Security Checkpoint D – CLE – 6:14 AM – 24 Nov. 2010

It is hard not to ponder the prominent ‘spoils of war’ displays that are arranged in shadowboxes at major security checkpoints. First I wonder who was flying where with a full sized medieval replica of a broad sword. But then I have to wonder why it is displayed there at all. Does security really believe that toy guns, jarts, and a rather large medieval mace arranged like arrow heads in a shadow box makes travelers feel safer somehow? Or maybe it’s just self-reinforcing a particular skill for locating secret pick-axes. Never mind the explosive underwear.

I deftly remove my belt and jacket and take my shoes off before I have even made it to the rectangular grey bins and small white tubs and unzip my carry-on pack with foresight to whip my laptop out.  Savvy traveler, I am. I shuffle through the metal detector to keep my jeans firmly around my waste, and no beeps. A little relief, despite the fact that I made sure there’s nothing that could possibly set it off.


 “Sir, would you please step to the side for random screening?”

Words no one likes to hear at the end of the long, fatiguing, single file line at the airport. Should have shaved last night; could have looked more trustworthy. Or better yet, not flown on one such a damned busy day. This early and the line has already been a forty-five minute exercise in patience and standing drills.

A larger forty-something uniformed woman gestures me to the left, away from the freedom of my awaiting backpack and signs pointing to the AirMall (Same prices as your hometown mall, guaranteed! Because everyone should buy jewelry at the airport.), and towards a looming hollow black and airport grey cylinder that dominates the security checkpoint. “Walk inside and place your feet on the yellow markers.” Ah, shaped like feet. Clever.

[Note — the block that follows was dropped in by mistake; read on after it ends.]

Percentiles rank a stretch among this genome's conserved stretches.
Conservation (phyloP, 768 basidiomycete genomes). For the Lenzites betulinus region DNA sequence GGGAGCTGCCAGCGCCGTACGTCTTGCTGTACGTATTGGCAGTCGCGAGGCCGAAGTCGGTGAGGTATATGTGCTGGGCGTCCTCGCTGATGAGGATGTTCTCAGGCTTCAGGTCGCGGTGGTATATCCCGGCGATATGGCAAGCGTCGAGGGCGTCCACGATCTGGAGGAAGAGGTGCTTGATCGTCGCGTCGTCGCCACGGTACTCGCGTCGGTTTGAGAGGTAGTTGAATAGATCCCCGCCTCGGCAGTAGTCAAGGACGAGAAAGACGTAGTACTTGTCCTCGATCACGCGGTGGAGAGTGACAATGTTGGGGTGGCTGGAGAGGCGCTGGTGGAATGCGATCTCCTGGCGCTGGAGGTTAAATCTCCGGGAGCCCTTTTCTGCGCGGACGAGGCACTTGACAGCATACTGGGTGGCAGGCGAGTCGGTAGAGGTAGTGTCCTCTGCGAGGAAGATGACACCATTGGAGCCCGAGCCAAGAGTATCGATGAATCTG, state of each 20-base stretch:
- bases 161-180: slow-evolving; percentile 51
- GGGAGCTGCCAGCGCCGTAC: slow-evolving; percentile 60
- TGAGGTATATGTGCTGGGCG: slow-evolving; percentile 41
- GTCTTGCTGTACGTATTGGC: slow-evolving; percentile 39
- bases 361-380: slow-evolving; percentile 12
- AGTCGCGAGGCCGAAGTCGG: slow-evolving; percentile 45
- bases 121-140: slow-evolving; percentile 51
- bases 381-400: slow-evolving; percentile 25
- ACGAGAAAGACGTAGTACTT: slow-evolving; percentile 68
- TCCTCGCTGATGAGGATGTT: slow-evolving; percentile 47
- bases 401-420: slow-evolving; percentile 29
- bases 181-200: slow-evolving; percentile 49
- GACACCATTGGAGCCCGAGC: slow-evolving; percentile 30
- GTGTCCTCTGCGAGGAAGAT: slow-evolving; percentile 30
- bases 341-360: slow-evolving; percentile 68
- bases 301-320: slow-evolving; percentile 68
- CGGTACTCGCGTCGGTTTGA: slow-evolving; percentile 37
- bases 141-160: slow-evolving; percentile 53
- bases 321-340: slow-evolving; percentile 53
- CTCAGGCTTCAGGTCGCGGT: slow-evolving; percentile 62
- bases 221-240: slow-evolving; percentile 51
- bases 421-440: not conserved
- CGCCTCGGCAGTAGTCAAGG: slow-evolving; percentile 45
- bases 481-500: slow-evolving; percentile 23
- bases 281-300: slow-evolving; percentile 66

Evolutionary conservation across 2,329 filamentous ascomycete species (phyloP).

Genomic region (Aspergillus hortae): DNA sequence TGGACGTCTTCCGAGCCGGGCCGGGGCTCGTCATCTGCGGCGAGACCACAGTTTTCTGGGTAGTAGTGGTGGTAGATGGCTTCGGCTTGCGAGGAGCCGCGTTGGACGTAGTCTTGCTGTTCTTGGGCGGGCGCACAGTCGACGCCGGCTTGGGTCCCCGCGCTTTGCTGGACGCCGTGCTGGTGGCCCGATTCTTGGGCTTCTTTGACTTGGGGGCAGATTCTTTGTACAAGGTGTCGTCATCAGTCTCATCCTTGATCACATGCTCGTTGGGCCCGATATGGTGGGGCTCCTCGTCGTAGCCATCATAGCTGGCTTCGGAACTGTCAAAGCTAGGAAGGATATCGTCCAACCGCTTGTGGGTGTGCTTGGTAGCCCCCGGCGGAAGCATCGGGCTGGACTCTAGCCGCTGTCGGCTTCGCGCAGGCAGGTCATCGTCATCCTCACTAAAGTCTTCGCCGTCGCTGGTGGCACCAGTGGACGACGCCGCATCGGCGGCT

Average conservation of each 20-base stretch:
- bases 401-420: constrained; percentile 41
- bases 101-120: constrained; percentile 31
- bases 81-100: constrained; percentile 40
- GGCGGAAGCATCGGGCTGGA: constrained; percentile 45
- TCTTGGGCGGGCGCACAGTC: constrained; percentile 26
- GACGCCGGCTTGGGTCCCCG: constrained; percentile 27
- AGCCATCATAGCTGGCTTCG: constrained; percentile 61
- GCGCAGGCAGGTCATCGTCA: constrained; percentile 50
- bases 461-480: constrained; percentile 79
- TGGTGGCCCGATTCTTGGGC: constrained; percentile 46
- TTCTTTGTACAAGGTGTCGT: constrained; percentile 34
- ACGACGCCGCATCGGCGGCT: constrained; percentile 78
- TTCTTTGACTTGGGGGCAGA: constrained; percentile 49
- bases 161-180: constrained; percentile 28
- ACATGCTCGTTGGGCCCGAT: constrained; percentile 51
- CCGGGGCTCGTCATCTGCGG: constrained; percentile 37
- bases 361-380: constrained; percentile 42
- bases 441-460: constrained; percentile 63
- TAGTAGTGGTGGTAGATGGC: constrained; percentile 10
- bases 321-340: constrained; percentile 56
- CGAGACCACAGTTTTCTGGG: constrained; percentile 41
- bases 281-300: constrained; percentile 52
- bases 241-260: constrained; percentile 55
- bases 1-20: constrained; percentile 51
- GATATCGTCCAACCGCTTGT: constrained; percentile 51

As I assume a position somewhere between a weak flex and a hands-against-the-wall arrest, the machine starts to whir and spin around me. Well, this isn’t too bad. Sort of looks like a machine out of Star Trek. Except, well, Scotty is seeing me naked in an enclosed, off-site area. But before I venture to imagine what my penis looks like in the negative through the eyes of another, it quiets down.

I look to my TSA agent for confirmation of freedom, but see her walking away and a younger man coming towards me, drawing disposable gloves onto his hands. Slowly left, then slowly right.

“Sir, I’m going to have to feel around the inside of your waistband.” I pause. “Really,” I managed to mumble flatly. An early morning combined with the piercing florescent lights planted a dull throbbing headache right between my eyes somewhere before Starbucks but after Subway back in line.

 “You can request a private screening if you so choose.” Pity mixed with regret.

Our eyes meet awkwardly. The tension in the air is palpable. And I try to keep my pants from falling while holding up my shirt.

I can see him snapping his pale, powdered latex gloves against his wrist like a particularly cruel family care doctor. Though the mind admittedly plays tricks. I grunt noncommittally and he stands looking at me expectantly. I shake my head. Still no movement by either party.

“Er, Sir, would you please lift up your shirt to expose your waistband?” So he can reach down my pants, but he couldn’t lift up my shirt. Wonder how many stale “buy-me-a-drink jokes” he’s heard today. What would happen if I just went limp and nonresponsive? An incident, no doubt.  He stands facing me and slides his glove smartly around the inside of my jeans, trying not to touch my skin. Can’t say I really blame him. Who knows where I’ve been?

As I try to simultaneously rethread my belt and step into my shoes (while always keeping an eye on my tablet computer and laptop, of course – don’t want them confiscated).

As I hurriedly shuffle away, I glance back at the group waiting for random screening see my newest friend-with-benefits approach the stocky, hoodie-clad man in line behind me and say, “Sir, I’m going to have to pat down your buttocks.”

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